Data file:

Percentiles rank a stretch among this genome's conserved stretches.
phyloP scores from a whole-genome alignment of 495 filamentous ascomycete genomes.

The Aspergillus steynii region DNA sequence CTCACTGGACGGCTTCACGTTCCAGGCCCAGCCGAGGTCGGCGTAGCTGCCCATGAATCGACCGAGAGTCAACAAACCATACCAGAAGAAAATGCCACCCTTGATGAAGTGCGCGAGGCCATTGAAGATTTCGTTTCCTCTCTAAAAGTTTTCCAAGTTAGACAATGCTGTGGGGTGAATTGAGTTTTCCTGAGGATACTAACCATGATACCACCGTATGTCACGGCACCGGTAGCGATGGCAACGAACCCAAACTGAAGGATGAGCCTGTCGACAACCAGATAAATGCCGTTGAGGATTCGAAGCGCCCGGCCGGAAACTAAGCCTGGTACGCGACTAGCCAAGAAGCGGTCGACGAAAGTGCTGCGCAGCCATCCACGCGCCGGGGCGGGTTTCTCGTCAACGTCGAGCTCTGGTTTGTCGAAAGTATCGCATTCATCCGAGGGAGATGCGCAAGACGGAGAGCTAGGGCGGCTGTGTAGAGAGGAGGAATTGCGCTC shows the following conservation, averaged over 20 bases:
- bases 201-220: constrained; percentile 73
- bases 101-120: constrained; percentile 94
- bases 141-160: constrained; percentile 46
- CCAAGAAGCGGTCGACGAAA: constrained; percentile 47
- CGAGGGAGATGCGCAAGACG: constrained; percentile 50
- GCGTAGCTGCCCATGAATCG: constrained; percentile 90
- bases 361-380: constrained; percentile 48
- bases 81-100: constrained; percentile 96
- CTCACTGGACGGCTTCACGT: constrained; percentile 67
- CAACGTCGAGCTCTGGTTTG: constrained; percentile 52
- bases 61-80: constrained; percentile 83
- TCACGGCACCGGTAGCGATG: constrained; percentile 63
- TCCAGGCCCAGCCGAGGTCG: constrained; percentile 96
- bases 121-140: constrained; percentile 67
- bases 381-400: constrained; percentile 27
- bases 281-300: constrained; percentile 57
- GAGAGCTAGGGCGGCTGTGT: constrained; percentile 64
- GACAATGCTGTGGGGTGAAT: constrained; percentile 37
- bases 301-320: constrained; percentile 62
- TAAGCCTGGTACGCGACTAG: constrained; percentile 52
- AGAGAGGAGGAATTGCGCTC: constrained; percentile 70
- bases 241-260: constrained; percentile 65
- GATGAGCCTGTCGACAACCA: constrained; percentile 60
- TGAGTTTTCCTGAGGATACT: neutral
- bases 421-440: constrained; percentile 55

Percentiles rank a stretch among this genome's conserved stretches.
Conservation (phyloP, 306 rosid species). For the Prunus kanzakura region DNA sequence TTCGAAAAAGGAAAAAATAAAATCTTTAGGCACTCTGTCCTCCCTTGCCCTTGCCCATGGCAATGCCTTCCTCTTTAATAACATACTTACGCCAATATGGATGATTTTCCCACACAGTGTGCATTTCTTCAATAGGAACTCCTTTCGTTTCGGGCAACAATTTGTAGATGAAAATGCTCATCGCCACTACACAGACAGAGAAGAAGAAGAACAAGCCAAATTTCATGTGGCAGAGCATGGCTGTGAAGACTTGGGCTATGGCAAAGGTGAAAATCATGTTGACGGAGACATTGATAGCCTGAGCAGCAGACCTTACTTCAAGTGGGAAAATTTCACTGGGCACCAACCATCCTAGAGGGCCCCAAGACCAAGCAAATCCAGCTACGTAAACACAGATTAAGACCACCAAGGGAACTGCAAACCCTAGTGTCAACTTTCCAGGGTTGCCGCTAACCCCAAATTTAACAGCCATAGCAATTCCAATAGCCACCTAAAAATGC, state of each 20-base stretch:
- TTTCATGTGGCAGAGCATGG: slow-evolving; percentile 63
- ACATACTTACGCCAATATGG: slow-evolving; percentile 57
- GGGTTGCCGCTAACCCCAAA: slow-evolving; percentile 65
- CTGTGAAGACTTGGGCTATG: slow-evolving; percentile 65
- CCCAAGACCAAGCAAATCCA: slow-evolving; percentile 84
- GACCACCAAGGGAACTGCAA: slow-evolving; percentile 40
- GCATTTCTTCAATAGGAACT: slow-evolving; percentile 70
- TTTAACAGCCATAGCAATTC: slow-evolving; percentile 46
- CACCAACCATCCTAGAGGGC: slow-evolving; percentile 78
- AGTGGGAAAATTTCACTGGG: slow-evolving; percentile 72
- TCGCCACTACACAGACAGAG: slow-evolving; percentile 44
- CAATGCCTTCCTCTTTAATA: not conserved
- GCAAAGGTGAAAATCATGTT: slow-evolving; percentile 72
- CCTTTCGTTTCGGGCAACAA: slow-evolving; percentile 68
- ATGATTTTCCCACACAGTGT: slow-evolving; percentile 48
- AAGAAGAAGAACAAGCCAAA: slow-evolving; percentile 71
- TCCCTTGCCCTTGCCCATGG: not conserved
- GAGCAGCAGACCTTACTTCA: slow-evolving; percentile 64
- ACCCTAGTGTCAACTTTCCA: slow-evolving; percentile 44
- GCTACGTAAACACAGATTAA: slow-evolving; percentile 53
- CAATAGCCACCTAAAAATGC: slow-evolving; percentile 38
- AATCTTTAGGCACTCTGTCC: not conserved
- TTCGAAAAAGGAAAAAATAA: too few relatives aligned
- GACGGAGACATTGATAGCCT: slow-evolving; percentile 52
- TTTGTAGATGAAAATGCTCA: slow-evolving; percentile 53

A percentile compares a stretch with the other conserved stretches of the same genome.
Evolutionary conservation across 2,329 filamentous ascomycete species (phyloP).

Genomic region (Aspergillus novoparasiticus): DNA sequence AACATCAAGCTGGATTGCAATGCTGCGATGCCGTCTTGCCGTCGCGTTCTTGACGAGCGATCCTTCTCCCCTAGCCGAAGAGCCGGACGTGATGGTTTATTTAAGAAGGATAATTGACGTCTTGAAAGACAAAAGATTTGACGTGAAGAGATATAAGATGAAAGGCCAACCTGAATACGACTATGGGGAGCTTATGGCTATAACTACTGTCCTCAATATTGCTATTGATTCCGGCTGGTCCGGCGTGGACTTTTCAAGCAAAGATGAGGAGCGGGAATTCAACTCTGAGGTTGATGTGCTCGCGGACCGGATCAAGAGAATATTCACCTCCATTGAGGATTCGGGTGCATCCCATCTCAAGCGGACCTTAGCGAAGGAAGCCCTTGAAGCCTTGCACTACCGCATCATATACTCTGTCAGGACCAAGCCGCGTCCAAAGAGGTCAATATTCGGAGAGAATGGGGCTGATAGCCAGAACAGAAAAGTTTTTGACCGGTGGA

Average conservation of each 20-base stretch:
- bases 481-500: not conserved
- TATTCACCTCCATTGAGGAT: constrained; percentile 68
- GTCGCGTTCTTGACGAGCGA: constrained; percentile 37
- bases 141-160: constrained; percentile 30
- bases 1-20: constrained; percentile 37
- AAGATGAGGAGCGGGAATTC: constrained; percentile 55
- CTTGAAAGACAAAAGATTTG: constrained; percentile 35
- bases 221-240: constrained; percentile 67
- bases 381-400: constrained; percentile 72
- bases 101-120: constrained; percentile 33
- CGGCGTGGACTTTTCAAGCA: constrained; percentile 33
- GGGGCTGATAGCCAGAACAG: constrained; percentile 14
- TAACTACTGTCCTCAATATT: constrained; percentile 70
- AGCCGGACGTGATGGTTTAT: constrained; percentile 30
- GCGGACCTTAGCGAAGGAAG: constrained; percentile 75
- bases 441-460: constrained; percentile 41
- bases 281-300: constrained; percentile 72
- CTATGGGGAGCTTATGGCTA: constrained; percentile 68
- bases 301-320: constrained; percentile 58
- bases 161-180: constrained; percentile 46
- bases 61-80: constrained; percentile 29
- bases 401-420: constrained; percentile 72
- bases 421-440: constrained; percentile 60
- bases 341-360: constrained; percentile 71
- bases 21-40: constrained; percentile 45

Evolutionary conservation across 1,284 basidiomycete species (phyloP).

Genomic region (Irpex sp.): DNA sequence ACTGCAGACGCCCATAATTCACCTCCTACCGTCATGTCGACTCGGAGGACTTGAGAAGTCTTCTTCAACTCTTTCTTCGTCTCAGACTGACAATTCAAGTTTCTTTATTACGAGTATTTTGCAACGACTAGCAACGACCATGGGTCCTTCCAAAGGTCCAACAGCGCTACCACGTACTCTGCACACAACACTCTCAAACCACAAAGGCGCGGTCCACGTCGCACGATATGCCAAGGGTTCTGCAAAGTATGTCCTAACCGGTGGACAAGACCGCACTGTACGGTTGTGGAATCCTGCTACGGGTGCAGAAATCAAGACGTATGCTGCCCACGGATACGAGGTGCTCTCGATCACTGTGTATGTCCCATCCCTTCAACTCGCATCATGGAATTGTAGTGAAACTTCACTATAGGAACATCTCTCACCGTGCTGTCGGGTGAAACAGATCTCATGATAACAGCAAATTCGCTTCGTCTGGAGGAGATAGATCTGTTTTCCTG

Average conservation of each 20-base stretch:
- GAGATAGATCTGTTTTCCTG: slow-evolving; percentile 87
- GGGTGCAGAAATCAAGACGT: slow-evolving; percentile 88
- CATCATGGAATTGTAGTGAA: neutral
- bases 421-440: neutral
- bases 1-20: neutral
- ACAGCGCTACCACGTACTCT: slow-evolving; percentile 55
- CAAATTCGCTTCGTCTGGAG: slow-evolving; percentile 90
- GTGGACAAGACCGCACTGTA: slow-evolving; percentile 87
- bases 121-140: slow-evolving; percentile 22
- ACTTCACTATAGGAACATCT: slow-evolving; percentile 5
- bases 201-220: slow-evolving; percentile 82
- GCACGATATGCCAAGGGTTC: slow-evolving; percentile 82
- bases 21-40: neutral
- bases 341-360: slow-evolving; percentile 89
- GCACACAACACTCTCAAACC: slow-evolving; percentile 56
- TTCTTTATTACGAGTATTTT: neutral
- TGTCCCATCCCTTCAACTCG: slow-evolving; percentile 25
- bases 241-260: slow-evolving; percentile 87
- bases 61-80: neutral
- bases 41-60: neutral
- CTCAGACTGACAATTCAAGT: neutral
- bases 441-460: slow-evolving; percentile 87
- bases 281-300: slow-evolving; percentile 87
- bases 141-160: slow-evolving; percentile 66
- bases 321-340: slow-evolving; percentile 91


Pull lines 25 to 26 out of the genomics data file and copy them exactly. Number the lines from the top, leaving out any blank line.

- bases 241-260: constrained; percentile 65
- GATGAGCCTGTCGACAACCA: constrained; percentile 60